The reason research is so important is that it will let you know that you’re contacting the right person for your story. Imagine you’re starving and in the mood for a hot, gooey slice of pizza: how do you think you’d react if you were instead served a salad? Or a glass of water and a packet of Sanka? A hammer?

Take that aggravation, multiply it by hundreds, and that’s what reporters deal with every day. City reporters get pitched stories about new restaurants. Restaurant critics are asked to write about clothing lines. And fashion editors are contacted regarding playground fundraisers. All because someone didn’t bother to find out what the reporters actually write about.

And each ignorant pitch just makes it harder for the next person to try and get that reporter’s attention, not to mention running the risk of permanently turning that writer hostile to you and your company.

So how do you do research? Most PR pros turn to a subscription database called Cision, which lists just about every traditional media outlet in the world (i.e., print, TV and radio), along with a good number of online publications and blogs. Anyone can buy a subscription, but they start in the thousands, so it doesn’t make a lot of sense unless your startup is actually a PR agency. Don’t feel dismayed because there are plenty of ways to research that will only cost you time, not money.

Nearly every traditional outlet has a Web presence these days. Scroll to the bottom of any page, and you’ll find a link to an About, Contact Us or similarly named page. That’s where you’ll find the names, job titles and (hopefully) email addresses of the staff. But don’t stop there! Try to discern which people do what jobs. If you’re not sure, use Google to find job descriptions. For instance, a managing editor rarely writes or even assigns stories and a publisher, despite being “the boss,” almost never has a say in content. Even after you’ve narrowed your choices down to just reporters, keep digging. If you’ve developed the next Yelp, you want to reach the technology or small business reporter, NOT the food editor. And, finally, take a look at what the reporter has produced. A woman who writes a weekly column about small business might turn out to only be interested in tips and advice, not new small businesses.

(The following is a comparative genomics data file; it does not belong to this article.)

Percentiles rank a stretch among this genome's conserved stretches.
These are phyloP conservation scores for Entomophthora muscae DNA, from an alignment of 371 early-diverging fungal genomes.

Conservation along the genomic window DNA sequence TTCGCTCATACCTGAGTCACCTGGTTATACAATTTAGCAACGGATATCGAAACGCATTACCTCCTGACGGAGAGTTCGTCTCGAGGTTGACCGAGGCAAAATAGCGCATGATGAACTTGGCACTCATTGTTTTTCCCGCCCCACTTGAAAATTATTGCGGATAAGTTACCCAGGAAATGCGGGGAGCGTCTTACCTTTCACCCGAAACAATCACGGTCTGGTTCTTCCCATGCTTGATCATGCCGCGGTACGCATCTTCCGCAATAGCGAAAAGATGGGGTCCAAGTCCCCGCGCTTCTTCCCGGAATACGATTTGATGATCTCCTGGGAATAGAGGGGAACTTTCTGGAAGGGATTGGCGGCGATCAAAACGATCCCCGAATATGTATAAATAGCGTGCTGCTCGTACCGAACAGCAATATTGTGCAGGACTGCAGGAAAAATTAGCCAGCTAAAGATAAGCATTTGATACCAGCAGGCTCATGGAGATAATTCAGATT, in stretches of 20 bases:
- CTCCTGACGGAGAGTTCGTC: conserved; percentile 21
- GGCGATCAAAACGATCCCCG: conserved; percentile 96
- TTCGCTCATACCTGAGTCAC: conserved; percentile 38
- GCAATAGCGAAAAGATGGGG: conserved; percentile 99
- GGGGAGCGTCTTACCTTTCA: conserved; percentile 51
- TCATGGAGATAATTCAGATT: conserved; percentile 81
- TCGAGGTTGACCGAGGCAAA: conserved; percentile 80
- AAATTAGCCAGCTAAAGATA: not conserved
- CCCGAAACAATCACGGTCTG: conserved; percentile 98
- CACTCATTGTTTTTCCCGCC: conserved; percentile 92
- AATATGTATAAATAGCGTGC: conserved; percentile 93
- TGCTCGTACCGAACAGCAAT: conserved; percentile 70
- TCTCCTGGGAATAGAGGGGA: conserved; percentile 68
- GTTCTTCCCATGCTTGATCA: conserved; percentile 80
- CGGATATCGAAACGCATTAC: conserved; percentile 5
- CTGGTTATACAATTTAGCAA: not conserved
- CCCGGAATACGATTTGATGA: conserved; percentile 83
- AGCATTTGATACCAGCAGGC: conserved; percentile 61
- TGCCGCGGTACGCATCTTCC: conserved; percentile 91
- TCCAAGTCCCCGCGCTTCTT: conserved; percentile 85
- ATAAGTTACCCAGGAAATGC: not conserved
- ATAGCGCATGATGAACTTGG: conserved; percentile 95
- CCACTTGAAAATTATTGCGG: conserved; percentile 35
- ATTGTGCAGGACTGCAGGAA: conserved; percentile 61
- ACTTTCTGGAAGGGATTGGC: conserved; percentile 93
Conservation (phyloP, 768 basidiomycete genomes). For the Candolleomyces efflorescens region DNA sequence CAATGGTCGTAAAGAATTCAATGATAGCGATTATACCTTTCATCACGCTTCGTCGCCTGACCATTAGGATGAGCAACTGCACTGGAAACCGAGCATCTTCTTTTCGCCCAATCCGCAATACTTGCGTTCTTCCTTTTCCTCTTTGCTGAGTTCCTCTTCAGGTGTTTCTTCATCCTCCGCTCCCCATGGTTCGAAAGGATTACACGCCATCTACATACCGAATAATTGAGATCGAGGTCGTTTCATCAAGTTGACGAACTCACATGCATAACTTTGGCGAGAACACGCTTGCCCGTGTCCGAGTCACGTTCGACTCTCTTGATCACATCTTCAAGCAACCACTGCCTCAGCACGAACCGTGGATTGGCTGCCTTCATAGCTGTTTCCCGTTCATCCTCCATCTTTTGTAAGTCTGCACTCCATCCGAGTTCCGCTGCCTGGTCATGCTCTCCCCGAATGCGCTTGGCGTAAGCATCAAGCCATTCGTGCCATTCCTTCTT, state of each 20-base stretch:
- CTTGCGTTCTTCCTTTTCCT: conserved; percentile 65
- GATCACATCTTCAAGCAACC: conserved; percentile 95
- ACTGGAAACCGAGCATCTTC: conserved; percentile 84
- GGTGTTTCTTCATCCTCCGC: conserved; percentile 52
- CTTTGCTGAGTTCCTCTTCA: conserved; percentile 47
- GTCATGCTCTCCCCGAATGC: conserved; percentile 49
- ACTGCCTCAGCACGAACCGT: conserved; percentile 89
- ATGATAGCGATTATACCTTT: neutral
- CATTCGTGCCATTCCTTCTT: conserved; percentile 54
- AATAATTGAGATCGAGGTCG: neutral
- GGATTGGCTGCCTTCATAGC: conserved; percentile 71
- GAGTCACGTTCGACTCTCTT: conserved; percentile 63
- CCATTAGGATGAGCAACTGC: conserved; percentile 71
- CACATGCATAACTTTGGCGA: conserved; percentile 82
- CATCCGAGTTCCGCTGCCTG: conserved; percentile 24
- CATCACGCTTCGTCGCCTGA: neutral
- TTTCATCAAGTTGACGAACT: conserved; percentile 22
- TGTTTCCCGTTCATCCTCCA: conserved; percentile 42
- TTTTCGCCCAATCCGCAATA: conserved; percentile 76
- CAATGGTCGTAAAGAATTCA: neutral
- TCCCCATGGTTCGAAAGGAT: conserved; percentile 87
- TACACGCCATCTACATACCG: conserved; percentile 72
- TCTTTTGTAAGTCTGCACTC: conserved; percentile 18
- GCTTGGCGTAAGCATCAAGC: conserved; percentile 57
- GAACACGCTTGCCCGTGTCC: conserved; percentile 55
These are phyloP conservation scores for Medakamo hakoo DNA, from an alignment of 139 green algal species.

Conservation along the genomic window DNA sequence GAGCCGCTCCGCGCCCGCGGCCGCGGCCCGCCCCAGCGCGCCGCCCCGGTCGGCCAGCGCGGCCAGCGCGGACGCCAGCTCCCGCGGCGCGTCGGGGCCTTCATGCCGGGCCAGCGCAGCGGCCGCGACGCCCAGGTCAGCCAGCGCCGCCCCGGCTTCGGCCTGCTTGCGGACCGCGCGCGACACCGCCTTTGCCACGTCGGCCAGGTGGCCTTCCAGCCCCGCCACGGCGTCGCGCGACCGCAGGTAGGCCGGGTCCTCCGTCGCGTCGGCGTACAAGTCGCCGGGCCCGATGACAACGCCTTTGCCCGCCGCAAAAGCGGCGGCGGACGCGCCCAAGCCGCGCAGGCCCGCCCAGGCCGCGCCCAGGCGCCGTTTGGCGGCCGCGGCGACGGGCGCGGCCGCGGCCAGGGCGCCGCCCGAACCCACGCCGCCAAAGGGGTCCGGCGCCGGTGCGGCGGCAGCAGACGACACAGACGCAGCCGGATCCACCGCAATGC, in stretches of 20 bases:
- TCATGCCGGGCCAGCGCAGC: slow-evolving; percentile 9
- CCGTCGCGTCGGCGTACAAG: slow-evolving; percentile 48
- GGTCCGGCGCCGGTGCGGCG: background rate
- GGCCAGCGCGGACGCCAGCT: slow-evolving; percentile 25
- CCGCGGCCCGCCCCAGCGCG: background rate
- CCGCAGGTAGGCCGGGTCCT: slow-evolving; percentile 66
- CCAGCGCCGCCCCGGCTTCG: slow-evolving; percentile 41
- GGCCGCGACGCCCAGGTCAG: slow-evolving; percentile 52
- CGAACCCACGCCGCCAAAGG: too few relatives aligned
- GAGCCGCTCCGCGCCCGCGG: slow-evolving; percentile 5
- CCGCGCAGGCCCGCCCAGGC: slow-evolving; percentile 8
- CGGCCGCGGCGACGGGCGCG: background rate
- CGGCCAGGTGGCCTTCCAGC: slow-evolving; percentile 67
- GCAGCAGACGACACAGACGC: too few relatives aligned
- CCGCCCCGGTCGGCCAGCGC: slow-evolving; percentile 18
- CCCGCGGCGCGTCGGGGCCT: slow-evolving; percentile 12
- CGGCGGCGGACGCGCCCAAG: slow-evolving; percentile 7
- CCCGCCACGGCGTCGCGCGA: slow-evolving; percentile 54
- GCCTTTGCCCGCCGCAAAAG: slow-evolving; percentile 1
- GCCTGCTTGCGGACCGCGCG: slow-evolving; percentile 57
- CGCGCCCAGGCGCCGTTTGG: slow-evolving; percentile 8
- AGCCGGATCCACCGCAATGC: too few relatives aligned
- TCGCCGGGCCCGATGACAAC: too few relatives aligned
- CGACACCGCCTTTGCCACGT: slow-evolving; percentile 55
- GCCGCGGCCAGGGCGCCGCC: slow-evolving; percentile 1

You’ll want to do the same thing for each and every outlet you come across, whether they be local, national or international. If the outlet is a one-person blog, look at some blog posts first. If it’s a radio show, try to find old episodes online.

And if you’re ever not sure, call or email to find out. Reporters always appreciate a short email asking if they’re the right person for such-and-such story. Often, if they aren’t, they’ll direct you to the correct person.

Martin Stein is vice president of Pitch PR Powered by TrizCom PR

Pitch PR, a division of TrizCom PR, was created in partnership with The Dallas Entrepreneur Center (DEC) to assist startups & small business with their public relations needs. Through a unique partnership with the Dallas Entrepreneur Center (The DEC), Pitch PR is able to shepherd the communications objectives necessary for any PR strategy. Pitch PR admits that they are not one-size-fits-all; they can right-size according to the trajectory of the life in a startup environment. Pitch PR knows that media placement draws new customers as well as garners the attention of influencers, stakeholders and investors. Public Relations can shorten the awareness curve for brands. Pitch PR is geared for companies that have completed their initial funding round and believe in the possibility for high growth driven by powerful messaging in the media. From a simple PR 101 workshop, to a retainer-based strategy and action items to increase a brand’s public exposure, Pitch PR is ready to pitch and win. Ala carte services are available as well. For more information on Pitch PR call 972-247-1369 or  

Martin’s contact information: 
O: 972-247-1369
C: 972-215-6457